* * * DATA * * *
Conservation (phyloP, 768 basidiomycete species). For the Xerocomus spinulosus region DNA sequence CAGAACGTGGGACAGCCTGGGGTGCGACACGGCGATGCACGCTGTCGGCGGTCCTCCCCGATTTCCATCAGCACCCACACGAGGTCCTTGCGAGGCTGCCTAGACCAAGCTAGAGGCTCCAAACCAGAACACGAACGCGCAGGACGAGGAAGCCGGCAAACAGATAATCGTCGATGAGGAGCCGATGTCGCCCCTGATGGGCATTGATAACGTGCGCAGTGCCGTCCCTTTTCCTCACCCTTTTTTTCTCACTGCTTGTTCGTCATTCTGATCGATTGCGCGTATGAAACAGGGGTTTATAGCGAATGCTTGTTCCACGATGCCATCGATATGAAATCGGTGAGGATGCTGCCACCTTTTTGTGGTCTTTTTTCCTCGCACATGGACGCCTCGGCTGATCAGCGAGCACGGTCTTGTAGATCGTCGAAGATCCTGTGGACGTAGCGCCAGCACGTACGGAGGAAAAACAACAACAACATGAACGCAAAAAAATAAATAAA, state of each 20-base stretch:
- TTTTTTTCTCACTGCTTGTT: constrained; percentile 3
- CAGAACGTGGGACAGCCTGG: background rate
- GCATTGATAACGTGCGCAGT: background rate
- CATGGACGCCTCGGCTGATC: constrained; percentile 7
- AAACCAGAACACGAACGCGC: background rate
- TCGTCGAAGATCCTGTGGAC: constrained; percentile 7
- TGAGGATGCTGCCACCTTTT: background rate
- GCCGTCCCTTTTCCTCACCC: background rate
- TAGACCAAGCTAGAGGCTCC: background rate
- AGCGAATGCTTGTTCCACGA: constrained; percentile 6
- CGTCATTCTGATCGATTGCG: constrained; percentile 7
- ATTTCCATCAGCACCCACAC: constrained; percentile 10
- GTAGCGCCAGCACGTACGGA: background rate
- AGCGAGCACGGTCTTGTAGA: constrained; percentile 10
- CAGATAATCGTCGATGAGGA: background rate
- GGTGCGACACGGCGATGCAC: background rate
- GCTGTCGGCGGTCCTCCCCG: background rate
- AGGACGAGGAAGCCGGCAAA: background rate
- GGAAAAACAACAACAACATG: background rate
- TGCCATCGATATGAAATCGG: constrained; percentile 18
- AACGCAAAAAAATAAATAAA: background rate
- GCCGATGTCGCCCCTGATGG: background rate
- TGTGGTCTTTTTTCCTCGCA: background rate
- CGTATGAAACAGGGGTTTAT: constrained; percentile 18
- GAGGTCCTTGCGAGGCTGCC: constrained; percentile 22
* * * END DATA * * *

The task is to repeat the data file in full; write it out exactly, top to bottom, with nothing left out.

Conservation (phyloP, 768 basidiomycete species). For the Xerocomus spinulosus region DNA sequence CAGAACGTGGGACAGCCTGGGGTGCGACACGGCGATGCACGCTGTCGGCGGTCCTCCCCGATTTCCATCAGCACCCACACGAGGTCCTTGCGAGGCTGCCTAGACCAAGCTAGAGGCTCCAAACCAGAACACGAACGCGCAGGACGAGGAAGCCGGCAAACAGATAATCGTCGATGAGGAGCCGATGTCGCCCCTGATGGGCATTGATAACGTGCGCAGTGCCGTCCCTTTTCCTCACCCTTTTTTTCTCACTGCTTGTTCGTCATTCTGATCGATTGCGCGTATGAAACAGGGGTTTATAGCGAATGCTTGTTCCACGATGCCATCGATATGAAATCGGTGAGGATGCTGCCACCTTTTTGTGGTCTTTTTTCCTCGCACATGGACGCCTCGGCTGATCAGCGAGCACGGTCTTGTAGATCGTCGAAGATCCTGTGGACGTAGCGCCAGCACGTACGGAGGAAAAACAACAACAACATGAACGCAAAAAAATAAATAAA, state of each 20-base stretch:
- TTTTTTTCTCACTGCTTGTT: constrained; percentile 3
- CAGAACGTGGGACAGCCTGG: background rate
- GCATTGATAACGTGCGCAGT: background rate
- CATGGACGCCTCGGCTGATC: constrained; percentile 7
- AAACCAGAACACGAACGCGC: background rate
- TCGTCGAAGATCCTGTGGAC: constrained; percentile 7
- TGAGGATGCTGCCACCTTTT: background rate
- GCCGTCCCTTTTCCTCACCC: background rate
- TAGACCAAGCTAGAGGCTCC: background rate
- AGCGAATGCTTGTTCCACGA: constrained; percentile 6
- CGTCATTCTGATCGATTGCG: constrained; percentile 7
- ATTTCCATCAGCACCCACAC: constrained; percentile 10
- GTAGCGCCAGCACGTACGGA: background rate
- AGCGAGCACGGTCTTGTAGA: constrained; percentile 10
- CAGATAATCGTCGATGAGGA: background rate
- GGTGCGACACGGCGATGCAC: background rate
- GCTGTCGGCGGTCCTCCCCG: background rate
- AGGACGAGGAAGCCGGCAAA: background rate
- GGAAAAACAACAACAACATG: background rate
- TGCCATCGATATGAAATCGG: constrained; percentile 18
- AACGCAAAAAAATAAATAAA: background rate
- GCCGATGTCGCCCCTGATGG: background rate
- TGTGGTCTTTTTTCCTCGCA: background rate
- CGTATGAAACAGGGGTTTAT: constrained; percentile 18
- GAGGTCCTTGCGAGGCTGCC: constrained; percentile 22